Less than 10 seconds to save your life

Less than 10 seconds to save your life

Not able to cross the road comfortably is a perennial problem all over Bangalore. You have to save your life from speeding vehicles by running faster than usual and if you don’t make it, expect death, no less.

The most glaring examples of difficult road crossings are in the central business district. Try the one between Bishop Cottons school and St Joseph’s College junction on Residency Road. The ends have pedestrian crossings, but in between there’s none, no subway, no skywalk. You see scores of people in front of Sweet Chariot restaurant trying to cross over to the IBM building on the Konark Hotel side. You get less than 10 seconds to cross. Two-wheelers charge at almost 50-60 kms per hour, followed by autorickshaws and buses.

People are unable to cross first time, even the second time and third. In less than 10 seconds, the light turns green for traffic coming from St Marks Road onto Residency Road. Then again, Residency Road traffic is given green, again in less than 10 seconds. This is a repetitive process at very frequent intervals that doesn’t permit relaxed crossing in the middle of Residency Road. If you rush, trip and fall, there’s no saving the person from certain death.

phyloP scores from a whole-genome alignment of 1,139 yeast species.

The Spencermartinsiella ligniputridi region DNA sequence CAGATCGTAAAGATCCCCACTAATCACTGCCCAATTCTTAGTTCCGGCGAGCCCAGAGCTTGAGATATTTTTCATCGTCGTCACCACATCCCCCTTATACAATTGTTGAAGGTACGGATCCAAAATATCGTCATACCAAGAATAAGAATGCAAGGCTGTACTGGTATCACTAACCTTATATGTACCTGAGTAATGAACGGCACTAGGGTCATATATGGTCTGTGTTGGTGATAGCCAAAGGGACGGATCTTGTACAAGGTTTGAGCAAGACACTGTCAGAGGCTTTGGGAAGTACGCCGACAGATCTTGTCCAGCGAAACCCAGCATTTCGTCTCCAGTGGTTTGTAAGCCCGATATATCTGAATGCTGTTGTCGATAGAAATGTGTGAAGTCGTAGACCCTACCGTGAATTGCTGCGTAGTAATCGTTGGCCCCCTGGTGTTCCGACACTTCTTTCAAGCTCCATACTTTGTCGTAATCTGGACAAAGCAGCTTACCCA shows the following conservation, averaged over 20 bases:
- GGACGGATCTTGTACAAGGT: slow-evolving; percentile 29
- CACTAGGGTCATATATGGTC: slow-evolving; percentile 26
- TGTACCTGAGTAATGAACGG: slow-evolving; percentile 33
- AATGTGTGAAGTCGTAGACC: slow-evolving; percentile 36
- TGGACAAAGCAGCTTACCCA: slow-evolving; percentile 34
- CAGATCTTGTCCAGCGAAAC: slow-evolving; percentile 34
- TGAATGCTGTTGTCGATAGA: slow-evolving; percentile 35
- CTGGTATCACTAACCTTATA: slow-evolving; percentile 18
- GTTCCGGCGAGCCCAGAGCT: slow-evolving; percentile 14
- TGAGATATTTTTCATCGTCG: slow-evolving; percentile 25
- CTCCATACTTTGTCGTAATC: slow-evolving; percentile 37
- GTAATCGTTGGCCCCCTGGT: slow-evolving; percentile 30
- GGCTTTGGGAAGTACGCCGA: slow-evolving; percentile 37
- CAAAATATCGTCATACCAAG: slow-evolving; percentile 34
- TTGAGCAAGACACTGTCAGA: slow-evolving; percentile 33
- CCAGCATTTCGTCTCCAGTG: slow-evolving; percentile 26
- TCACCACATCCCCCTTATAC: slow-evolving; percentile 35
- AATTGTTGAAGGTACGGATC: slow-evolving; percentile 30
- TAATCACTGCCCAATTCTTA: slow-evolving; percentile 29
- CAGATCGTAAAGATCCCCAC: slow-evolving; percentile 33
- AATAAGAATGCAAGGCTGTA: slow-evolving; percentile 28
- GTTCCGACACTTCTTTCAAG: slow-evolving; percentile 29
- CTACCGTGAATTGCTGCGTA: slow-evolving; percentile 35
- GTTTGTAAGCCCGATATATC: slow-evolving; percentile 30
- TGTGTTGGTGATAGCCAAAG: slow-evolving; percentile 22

Thirty-year-old Mohammed Siyam, a software engineer, agrees Bangalore’s most pressing problem is traffic. “In the central business district, there’s very little time to çross roads. People risk their lives to do so.”

A section of the traffic on Residency Road turns towards Museum Road. Crossing Museum Road a little away from the pedestrian crossing is near-death experience. As soon as vehicle flow from Residency Road is over, in less than four seconds, vehicles from Hosur Road converge on Museum Road at great speed leaving just two to four seconds for people to cross the Museum Road. The situation is no different on St Marks Road. There is again less than four seconds to cross the road near the SBI junction. The only saving grace is a road hump which slows down traffic to enable pedestrians to cross.

Apart from the hump, there is no signal to stop traffic. People have to walk all the way till St Marks Road and MG Road junction to cross. Typically people don’t walk all the way from SBI junction to Anil Kumble Circle to cross over. Twenty-six year-old Akhilesh Chetty, software engineer, agrees road crossing is difficult in Bangalore.
“The cause is our attitude problem. In Sri Lanka, motorists stop, let pedestrians pass. They respect walkers, we don’t.”

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